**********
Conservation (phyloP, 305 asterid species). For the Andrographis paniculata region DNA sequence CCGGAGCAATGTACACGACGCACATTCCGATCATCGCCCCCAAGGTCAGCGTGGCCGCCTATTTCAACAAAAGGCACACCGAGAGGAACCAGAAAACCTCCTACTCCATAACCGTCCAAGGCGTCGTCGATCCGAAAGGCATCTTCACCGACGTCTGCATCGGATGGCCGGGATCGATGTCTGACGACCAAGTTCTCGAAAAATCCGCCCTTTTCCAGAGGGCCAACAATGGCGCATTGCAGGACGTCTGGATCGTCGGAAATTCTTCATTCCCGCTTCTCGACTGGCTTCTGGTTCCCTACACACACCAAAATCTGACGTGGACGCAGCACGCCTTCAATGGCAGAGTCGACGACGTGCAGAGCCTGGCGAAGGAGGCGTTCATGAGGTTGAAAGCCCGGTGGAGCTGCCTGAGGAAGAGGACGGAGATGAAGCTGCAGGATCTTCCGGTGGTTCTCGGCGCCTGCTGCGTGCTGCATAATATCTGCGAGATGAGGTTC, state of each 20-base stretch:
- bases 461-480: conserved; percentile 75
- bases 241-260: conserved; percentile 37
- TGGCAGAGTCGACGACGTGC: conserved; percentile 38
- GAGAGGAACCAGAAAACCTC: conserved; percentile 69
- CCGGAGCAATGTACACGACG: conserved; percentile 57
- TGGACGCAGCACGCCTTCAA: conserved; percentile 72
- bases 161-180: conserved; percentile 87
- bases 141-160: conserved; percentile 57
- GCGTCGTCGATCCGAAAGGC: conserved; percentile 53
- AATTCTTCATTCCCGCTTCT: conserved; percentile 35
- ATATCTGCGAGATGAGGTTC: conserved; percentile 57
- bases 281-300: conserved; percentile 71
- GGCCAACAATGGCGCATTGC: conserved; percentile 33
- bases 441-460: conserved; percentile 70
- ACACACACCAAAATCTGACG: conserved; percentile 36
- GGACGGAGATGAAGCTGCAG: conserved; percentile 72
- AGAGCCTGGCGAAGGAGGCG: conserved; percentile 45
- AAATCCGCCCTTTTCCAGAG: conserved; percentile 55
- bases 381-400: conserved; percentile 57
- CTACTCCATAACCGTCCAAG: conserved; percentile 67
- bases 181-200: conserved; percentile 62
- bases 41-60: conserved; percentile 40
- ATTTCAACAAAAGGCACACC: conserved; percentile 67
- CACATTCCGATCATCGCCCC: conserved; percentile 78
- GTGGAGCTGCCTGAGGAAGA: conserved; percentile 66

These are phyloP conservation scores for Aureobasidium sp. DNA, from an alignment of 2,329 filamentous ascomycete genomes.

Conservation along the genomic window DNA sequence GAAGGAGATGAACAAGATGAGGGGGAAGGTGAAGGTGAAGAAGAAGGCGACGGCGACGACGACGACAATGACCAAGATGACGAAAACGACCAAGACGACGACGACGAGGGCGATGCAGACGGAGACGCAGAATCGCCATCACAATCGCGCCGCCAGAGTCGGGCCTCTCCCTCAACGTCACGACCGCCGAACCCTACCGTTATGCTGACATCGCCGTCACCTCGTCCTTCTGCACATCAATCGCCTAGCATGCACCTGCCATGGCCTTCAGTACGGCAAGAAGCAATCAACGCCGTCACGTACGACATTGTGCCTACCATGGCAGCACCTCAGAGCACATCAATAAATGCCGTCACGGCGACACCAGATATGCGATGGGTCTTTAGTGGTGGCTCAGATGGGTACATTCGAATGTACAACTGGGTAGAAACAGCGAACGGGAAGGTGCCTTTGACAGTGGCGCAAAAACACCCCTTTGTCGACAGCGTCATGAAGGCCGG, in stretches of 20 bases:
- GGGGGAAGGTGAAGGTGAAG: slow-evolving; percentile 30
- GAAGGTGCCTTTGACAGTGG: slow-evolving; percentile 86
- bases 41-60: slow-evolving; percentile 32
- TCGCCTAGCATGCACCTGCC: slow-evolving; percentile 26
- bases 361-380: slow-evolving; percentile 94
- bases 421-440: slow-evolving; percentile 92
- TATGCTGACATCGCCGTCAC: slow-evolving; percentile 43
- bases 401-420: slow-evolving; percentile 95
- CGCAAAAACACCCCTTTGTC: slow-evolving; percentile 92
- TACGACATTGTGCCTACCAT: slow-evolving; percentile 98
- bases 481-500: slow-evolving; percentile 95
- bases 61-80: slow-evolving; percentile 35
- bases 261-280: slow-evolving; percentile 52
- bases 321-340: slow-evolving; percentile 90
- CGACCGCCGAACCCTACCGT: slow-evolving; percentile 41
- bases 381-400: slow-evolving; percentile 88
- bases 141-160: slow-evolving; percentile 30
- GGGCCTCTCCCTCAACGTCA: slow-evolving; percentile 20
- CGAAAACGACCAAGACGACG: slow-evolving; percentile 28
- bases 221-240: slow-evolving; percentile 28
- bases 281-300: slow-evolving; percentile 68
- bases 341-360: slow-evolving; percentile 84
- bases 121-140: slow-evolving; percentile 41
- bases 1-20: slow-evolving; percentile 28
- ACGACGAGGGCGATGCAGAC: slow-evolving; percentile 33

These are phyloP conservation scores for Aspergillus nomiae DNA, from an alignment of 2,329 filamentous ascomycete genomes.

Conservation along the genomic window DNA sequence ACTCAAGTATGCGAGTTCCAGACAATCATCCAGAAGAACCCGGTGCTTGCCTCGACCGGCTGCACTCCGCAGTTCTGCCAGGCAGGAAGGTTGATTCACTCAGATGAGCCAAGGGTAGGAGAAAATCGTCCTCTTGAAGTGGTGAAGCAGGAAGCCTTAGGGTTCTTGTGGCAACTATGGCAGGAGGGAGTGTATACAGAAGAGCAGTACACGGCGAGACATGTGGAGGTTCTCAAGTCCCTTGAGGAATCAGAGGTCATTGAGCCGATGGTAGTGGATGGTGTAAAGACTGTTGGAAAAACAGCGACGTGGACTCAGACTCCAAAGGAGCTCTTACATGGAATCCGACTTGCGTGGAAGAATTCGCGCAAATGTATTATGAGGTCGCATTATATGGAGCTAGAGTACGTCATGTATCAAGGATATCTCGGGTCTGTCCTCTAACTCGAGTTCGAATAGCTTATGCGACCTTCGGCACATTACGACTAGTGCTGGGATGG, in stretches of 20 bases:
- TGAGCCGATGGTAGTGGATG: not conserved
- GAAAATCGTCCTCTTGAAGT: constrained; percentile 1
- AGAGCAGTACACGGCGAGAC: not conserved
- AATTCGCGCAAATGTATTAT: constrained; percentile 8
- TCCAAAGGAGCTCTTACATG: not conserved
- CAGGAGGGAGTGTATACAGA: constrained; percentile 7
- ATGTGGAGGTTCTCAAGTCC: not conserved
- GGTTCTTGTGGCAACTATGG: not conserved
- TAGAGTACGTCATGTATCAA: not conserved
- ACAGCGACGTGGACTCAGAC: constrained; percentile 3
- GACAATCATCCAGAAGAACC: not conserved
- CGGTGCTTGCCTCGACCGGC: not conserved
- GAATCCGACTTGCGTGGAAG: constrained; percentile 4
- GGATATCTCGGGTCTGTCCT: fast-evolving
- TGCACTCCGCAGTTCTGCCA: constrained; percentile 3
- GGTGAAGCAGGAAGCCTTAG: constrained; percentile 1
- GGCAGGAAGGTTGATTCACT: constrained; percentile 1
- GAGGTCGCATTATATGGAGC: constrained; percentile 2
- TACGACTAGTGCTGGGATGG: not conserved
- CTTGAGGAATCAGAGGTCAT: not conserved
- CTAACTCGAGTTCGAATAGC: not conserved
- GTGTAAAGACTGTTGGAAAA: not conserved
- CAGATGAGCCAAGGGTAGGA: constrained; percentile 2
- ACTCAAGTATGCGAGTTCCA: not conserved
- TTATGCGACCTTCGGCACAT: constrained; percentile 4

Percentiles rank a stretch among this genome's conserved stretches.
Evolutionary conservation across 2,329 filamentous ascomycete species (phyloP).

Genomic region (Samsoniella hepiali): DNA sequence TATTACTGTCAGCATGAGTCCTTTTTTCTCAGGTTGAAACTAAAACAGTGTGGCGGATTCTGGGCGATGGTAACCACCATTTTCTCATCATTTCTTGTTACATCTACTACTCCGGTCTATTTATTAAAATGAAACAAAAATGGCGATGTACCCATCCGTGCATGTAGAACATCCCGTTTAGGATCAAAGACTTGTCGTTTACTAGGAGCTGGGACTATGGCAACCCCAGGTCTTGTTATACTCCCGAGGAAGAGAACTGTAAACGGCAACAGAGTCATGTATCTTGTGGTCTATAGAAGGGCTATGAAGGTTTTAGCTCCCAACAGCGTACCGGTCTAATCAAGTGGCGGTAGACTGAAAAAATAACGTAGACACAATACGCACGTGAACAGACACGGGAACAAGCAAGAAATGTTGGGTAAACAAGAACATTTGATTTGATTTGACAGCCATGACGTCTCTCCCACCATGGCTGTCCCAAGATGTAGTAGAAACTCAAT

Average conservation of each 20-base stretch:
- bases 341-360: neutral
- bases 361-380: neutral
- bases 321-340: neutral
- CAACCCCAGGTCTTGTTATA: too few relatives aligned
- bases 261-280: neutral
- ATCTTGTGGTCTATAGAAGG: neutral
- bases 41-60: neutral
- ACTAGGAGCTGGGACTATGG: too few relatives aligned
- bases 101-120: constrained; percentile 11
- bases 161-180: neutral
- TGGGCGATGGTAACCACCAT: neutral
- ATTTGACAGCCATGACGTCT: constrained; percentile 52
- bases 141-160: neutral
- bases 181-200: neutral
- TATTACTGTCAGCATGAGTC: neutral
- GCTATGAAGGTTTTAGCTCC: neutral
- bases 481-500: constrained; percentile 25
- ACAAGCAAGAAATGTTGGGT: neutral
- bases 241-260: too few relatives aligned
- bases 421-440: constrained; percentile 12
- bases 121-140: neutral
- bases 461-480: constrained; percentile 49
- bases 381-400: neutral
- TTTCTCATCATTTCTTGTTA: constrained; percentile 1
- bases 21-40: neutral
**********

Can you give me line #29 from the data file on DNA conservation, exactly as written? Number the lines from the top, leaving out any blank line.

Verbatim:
- GGGGGAAGGTGAAGGTGAAG: slow-evolving; percentile 30